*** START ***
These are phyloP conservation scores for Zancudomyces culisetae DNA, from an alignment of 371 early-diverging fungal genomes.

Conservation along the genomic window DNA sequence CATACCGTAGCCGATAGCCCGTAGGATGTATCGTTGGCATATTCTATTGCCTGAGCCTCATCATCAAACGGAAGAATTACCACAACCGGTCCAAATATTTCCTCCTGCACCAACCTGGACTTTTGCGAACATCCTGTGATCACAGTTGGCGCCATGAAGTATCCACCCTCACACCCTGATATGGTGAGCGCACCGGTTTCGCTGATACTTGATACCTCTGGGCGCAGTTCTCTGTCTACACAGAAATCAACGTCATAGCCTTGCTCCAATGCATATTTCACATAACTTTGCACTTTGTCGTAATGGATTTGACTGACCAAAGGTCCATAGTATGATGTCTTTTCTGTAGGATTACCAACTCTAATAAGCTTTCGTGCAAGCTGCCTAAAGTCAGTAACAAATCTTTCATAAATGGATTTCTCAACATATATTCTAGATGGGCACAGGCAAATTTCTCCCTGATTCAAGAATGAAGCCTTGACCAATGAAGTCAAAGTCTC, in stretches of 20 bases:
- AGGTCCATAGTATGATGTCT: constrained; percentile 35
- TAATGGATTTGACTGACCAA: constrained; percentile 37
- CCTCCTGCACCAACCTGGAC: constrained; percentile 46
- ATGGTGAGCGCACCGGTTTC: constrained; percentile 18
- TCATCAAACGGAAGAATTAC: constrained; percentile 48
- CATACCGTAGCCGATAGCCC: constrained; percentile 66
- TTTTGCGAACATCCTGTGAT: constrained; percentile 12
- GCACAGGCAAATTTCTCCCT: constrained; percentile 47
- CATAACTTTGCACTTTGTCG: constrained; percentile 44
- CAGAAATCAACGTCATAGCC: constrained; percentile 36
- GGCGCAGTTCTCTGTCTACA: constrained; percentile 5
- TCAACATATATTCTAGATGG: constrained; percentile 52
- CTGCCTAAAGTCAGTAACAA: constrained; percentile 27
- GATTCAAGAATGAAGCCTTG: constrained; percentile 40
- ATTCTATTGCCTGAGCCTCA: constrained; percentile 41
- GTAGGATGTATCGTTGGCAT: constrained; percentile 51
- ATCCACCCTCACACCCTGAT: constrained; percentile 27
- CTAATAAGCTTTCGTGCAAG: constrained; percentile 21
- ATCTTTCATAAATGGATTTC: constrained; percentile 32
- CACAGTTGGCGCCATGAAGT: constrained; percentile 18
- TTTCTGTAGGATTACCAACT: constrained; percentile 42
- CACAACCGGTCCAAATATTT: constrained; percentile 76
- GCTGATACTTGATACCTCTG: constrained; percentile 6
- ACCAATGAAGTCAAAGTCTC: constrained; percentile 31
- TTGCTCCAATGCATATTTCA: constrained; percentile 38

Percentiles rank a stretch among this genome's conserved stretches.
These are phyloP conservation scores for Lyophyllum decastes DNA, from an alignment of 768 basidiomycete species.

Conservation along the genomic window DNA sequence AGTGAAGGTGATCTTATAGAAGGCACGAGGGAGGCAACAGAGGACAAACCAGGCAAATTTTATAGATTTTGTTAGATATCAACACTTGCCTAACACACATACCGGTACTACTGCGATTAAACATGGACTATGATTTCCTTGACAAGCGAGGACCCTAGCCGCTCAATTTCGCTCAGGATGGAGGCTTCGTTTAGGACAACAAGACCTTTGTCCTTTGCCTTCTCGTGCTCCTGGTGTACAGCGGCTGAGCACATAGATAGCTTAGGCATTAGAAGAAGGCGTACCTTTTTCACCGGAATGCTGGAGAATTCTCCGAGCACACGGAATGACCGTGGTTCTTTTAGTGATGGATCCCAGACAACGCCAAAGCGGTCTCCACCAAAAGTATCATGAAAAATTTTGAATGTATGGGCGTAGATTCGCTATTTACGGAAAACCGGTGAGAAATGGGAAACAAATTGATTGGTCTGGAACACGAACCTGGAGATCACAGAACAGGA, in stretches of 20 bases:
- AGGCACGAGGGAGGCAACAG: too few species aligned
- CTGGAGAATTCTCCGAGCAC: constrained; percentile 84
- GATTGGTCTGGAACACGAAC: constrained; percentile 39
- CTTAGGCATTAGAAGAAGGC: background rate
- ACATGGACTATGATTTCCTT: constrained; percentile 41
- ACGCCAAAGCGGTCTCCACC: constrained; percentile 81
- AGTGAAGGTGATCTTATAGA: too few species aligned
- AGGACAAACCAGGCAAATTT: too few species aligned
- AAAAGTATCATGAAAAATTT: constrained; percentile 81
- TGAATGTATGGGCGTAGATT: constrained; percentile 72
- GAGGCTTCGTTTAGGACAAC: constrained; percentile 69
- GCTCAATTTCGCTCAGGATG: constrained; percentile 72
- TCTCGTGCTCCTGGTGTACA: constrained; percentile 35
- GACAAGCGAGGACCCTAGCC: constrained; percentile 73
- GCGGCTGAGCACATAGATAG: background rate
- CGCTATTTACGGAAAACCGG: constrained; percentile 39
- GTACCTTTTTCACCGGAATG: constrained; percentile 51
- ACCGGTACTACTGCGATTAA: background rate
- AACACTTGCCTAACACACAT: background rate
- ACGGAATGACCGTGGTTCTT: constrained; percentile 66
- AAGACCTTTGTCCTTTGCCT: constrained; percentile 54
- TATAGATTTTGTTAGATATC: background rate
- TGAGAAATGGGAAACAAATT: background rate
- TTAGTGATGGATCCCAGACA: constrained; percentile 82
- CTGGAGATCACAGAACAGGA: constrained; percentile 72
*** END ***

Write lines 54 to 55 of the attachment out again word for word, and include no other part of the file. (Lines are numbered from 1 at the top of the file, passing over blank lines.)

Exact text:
- TTAGTGATGGATCCCAGACA: constrained; percentile 82
- CTGGAGATCACAGAACAGGA: constrained; percentile 72